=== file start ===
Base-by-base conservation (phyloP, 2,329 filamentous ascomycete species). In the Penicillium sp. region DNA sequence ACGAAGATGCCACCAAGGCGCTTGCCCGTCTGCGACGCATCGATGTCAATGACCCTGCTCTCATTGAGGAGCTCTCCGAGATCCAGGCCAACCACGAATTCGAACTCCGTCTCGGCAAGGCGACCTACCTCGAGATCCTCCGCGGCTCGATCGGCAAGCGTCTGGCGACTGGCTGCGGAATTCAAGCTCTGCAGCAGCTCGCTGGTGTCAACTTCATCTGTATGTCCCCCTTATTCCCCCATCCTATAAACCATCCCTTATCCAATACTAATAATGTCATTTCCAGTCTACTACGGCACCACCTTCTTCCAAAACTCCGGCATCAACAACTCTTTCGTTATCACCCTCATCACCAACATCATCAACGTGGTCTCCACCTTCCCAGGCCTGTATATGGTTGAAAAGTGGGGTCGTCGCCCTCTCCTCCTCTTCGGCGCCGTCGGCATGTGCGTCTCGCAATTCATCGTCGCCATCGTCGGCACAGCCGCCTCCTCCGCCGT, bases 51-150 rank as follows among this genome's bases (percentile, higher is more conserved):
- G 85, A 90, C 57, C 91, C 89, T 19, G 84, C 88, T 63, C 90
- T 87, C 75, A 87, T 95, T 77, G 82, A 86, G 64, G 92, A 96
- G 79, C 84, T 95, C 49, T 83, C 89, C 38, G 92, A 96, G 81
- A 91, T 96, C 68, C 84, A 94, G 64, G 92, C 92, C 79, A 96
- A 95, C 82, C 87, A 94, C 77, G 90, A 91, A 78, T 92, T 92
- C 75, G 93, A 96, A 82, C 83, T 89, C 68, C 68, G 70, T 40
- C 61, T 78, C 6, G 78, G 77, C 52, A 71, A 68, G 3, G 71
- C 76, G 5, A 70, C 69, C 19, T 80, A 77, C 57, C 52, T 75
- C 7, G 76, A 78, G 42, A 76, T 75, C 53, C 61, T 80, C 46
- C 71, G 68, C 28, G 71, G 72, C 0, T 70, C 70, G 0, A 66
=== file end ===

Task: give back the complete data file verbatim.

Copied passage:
Base-by-base conservation (phyloP, 2,329 filamentous ascomycete species). In the Penicillium sp. region DNA sequence ACGAAGATGCCACCAAGGCGCTTGCCCGTCTGCGACGCATCGATGTCAATGACCCTGCTCTCATTGAGGAGCTCTCCGAGATCCAGGCCAACCACGAATTCGAACTCCGTCTCGGCAAGGCGACCTACCTCGAGATCCTCCGCGGCTCGATCGGCAAGCGTCTGGCGACTGGCTGCGGAATTCAAGCTCTGCAGCAGCTCGCTGGTGTCAACTTCATCTGTATGTCCCCCTTATTCCCCCATCCTATAAACCATCCCTTATCCAATACTAATAATGTCATTTCCAGTCTACTACGGCACCACCTTCTTCCAAAACTCCGGCATCAACAACTCTTTCGTTATCACCCTCATCACCAACATCATCAACGTGGTCTCCACCTTCCCAGGCCTGTATATGGTTGAAAAGTGGGGTCGTCGCCCTCTCCTCCTCTTCGGCGCCGTCGGCATGTGCGTCTCGCAATTCATCGTCGCCATCGTCGGCACAGCCGCCTCCTCCGCCGT, bases 51-150 rank as follows among this genome's bases (percentile, higher is more conserved):
- G 85, A 90, C 57, C 91, C 89, T 19, G 84, C 88, T 63, C 90
- T 87, C 75, A 87, T 95, T 77, G 82, A 86, G 64, G 92, A 96
- G 79, C 84, T 95, C 49, T 83, C 89, C 38, G 92, A 96, G 81
- A 91, T 96, C 68, C 84, A 94, G 64, G 92, C 92, C 79, A 96
- A 95, C 82, C 87, A 94, C 77, G 90, A 91, A 78, T 92, T 92
- C 75, G 93, A 96, A 82, C 83, T 89, C 68, C 68, G 70, T 40
- C 61, T 78, C 6, G 78, G 77, C 52, A 71, A 68, G 3, G 71
- C 76, G 5, A 70, C 69, C 19, T 80, A 77, C 57, C 52, T 75
- C 7, G 76, A 78, G 42, A 76, T 75, C 53, C 61, T 80, C 46
- C 71, G 68, C 28, G 71, G 72, C 0, T 70, C 70, G 0, A 66